Foals are weaned and broodmares are generally out in the pasture waiting with their owners for new babies come spring.
While daily feeding and observation are customary, most owners often become relaxed in broodmare attention during the fall and winter.
Yet, additional management has been suggested by Dr. Laurie Lawrence, animal scientist specializing in equine reproduction.
“It’s a good idea to check broodmares by ultrasound or palpation to confirm that their pregnancy is progressing normally,” Lawrence recommended.
Often, a horse breeder doesn’t know a mare lost her pregnancy until she doesn’t foal in the spring.
“Unfortunately, about 15 percent of broodmares safe in foal earlier lose their pregnancies each fall,” Lawrence said. “This is too late in the breeding season to determine the cause of the lost pregnancy and rebreed the mare. As a result, the owner loses an entire year.”
Still, there are a number of things broodmare owners should do for mares that are safe in foal, Lawrence indicated.
Many mares drop in body condition each fall due to decreased good quality pasture and the onset of cold weather.
“Demands on the mare by the fetus won’t require increased feed until the last one-third of pregnancy,” Lawrence explained. “However, the energy required to keep warm will increase.”
A mare in good condition will provide adequate milk for her foal and breed back quicker than a thin mare.
“Mares should have a level back and slight fat cover over the ribs,” Lawrence described. “Fat should be evident along each side of the mare’s neck and behind her shoulders.”
However, a mare should not be overweight. “Fat mares tend to produce less milk than moderately fleshy mares, and their foals gain less weight,” Lawrence pointed out.
A healthy mare in good flesh will gain 9-12 percent of her original body weight during pregnancy. For example, a 1,100-pound mare should gain roughly 100-130 pounds during the course of gestation.
“She should gain two-thirds of the weight in the final three months before foaling, often requiring supplemental feed,” Lawrence said.
The American Association of Equine Practitioners recommends fecal egg count testing as a basis for parasite control. “In general, a minimum of spring and fall deworming treatments should be considered for all pregnant mares,” Lawrence advised.
Four to six weeks prior to the expected foaling date, mares should be vaccinated to prevent diseases. Recommended vaccinations include: tetanus, Eastern and Western Equine encephalomyelitis (sleeping sickness), West Nile virus, Rabies, Equine influenza and equine herpes.
“These benefit both mare and foal as the mare passes disease antibodies through her colostrum to the newborn,” Lawrence explained.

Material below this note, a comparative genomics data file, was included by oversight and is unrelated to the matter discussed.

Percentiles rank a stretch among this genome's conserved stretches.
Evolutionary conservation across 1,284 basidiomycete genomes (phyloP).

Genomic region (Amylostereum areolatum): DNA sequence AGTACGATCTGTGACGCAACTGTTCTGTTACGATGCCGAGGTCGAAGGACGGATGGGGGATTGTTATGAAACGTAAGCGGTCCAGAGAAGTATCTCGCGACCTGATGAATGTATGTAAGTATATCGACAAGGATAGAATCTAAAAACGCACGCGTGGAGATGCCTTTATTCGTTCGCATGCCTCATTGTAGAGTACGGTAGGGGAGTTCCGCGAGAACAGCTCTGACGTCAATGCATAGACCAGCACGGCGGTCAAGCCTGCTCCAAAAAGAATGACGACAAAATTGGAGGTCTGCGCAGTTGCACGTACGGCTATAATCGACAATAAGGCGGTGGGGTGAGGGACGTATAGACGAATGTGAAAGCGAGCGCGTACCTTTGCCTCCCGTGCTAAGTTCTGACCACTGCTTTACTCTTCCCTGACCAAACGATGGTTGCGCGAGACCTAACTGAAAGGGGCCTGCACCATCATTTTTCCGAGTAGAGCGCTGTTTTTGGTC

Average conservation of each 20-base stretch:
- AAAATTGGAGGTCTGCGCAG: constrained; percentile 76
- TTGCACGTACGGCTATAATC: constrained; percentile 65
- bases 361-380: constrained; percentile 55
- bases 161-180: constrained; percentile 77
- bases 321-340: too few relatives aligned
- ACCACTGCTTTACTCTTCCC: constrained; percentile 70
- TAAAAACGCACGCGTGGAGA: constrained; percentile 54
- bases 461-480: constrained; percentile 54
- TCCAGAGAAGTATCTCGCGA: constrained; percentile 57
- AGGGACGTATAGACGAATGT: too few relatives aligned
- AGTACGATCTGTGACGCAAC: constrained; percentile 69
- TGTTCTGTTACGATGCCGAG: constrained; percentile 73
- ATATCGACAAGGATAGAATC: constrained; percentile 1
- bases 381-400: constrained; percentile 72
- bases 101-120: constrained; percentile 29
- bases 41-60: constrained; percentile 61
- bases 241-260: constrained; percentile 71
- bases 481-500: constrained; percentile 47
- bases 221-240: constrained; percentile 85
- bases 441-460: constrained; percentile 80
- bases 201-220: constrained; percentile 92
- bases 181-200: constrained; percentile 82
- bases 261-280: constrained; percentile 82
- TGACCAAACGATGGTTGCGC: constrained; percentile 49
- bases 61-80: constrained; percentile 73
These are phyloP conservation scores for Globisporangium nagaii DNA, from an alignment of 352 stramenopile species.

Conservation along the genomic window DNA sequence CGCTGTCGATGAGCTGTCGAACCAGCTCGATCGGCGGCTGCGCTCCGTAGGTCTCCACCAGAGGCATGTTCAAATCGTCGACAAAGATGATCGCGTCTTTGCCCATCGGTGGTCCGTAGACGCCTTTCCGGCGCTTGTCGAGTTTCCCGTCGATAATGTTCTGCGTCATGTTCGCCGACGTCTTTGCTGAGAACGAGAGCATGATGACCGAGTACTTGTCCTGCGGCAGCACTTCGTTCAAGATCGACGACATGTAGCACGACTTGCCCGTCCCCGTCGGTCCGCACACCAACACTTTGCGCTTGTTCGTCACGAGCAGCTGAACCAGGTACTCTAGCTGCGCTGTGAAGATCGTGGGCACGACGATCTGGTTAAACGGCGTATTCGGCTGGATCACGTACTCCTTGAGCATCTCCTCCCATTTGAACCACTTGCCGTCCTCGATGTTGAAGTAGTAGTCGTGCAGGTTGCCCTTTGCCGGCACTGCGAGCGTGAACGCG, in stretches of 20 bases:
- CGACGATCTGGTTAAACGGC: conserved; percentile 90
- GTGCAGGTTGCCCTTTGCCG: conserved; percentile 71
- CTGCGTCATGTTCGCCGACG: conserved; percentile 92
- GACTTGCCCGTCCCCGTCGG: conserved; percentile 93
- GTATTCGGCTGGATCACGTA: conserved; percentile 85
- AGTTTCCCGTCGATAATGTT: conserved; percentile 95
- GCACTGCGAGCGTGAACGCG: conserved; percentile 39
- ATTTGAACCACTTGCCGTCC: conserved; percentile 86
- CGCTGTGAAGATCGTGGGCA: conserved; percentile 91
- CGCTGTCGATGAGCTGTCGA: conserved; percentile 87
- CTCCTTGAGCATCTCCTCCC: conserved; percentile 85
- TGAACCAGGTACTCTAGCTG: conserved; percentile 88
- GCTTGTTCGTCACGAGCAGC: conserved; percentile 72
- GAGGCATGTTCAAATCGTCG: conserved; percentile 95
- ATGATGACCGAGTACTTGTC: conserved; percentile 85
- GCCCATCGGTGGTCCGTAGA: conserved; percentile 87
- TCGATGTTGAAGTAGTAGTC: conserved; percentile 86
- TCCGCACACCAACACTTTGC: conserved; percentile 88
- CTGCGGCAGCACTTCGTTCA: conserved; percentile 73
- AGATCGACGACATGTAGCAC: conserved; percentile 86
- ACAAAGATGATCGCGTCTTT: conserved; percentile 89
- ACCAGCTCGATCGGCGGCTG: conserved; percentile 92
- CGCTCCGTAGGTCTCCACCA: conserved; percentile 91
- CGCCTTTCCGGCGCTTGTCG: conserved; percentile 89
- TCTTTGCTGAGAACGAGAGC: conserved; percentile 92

Mid-to-late pregnancy mares should receive rhinopneumonitis (rhino) vaccinations. “Typically, pregnant mares are vaccinated during their fifth, seventh and ninth months of pregnancy for rhino abortion protection,” Lawrence said. An alternate program is to vaccinate for rhino every other month once the mare becomes pregnant.
Other common vaccinations that might be considered include Strangles, Potomac horse fever, and botulism.
Lights can be used to hasten transition to estrus in open mares and shorten the gestation period in bred mares. “A bright lighting program should start in December for at least 16 hours daily,” Lawrence said. “This may cause mares to shed hair early requiring blanketing during cold conditions.”
If a mare is to go across state lines for breeding or rebreeding, a health certificate is typically required. “Early winter is a good time to draw blood for equine infectious anemia testing,” Lawrence suggested.
Fescue pastures and hay can be a problem for broodmares. Fescue is sometimes infected with an endophyte fungus producing a mycotoxin causing prolonged gestation, foaling problems, and low milk production.
“Remove pregnant mares from fescue pastures 60-90 days prior to their anticipated foaling date,” Lawrence recommended. “The medication Domperidone can help counteract effects of fescue toxicosis during the last 25-30 days prior to foaling.”
However, an infected mare, even following preventive treatment, still might not produce adequate colostrum. “It’s always a good idea to have some frozen colostrum on hand for the newborn foal,” Lawrence said.
Now is a good time to inventory foaling and breeding-related supplies to ensure they’re available when the mare foals.
“Evaluate foaling areas to make sure there are no hazards for the mare or newborn foal,” Lawrence recommended. “Develop an emergency plan with your veterinarian for your mares, and place emergency numbers near the phone.”
Broodmares require more attention during fall and winter than most horse breeders often think they do.